The Fool's Interruption. It is not a misanthrope who has written this book: the hatred of men costs too dear today. To hate as they formerly hated man, in the fashion of Timon, completely, without qualification, with all the heart, from the pure love of hatred - for that purpose one would have to renounce contempt: - and how much refined pleasure, how much patience, how much benevolence even, do we owe to contempt! Moreover we are thereby the "elect of God": refined contempt is our taste and privilege, our art, our virtue perhaps, we, the most modern amongst the moderns!... Hatred, on the contrary, makes equal, it puts men face to face, in hatred there is honour; finally, in hatred there is fear, quite a large amount of fear. We fearless ones, however, we, the most intellectual men of the period, know our advantage well enough to live without fear as the most intellectual persons of this age. People will not easily behead us, shut us up, or banish us; they will not even ban or burn our books. The age loves intellect, it loves us, and needs us, even when we have to give it to understand that we are artists in despising; that all intercourse with men is something of a horror to us; that with all our gentleness, patience, humanity and courteousness, we cannot persuade our nose to abandon its prejudice against the proximity of man; that we love nature the more, the less humanly things are done by her, and that we love art when it is the flight of the artist from man, or the raillery of the artist at man, or the raillery of the artist at himself...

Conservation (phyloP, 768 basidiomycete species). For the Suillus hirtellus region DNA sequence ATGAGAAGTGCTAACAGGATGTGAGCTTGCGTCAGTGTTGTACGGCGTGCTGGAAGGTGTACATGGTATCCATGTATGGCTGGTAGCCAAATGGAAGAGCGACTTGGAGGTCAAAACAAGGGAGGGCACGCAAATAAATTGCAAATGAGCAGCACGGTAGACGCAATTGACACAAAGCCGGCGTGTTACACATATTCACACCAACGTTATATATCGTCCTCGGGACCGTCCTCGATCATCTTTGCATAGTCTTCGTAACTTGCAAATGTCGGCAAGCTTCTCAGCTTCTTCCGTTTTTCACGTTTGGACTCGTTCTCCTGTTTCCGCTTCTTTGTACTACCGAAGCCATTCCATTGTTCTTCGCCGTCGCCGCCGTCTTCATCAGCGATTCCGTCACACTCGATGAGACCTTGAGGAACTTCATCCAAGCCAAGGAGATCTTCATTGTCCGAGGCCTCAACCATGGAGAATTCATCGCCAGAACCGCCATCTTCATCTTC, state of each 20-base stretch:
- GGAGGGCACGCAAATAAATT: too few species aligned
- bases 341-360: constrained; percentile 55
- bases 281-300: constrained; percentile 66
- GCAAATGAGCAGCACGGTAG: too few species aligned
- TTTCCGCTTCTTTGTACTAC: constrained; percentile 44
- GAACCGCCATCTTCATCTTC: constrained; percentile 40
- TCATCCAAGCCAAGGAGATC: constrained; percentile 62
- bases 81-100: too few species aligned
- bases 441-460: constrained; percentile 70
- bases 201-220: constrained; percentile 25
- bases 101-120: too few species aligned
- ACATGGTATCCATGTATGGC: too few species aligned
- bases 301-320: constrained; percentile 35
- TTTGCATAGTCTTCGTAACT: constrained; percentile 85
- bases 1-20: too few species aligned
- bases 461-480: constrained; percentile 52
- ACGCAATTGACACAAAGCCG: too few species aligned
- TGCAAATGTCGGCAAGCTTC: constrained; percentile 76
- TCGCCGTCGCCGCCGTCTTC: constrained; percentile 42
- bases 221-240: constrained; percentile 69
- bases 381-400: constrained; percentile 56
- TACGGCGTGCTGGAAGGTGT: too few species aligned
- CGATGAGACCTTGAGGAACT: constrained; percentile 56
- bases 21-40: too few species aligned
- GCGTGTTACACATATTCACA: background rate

Friedrich Nietzsche - The Gay Science
Book V - Aphorism # 379

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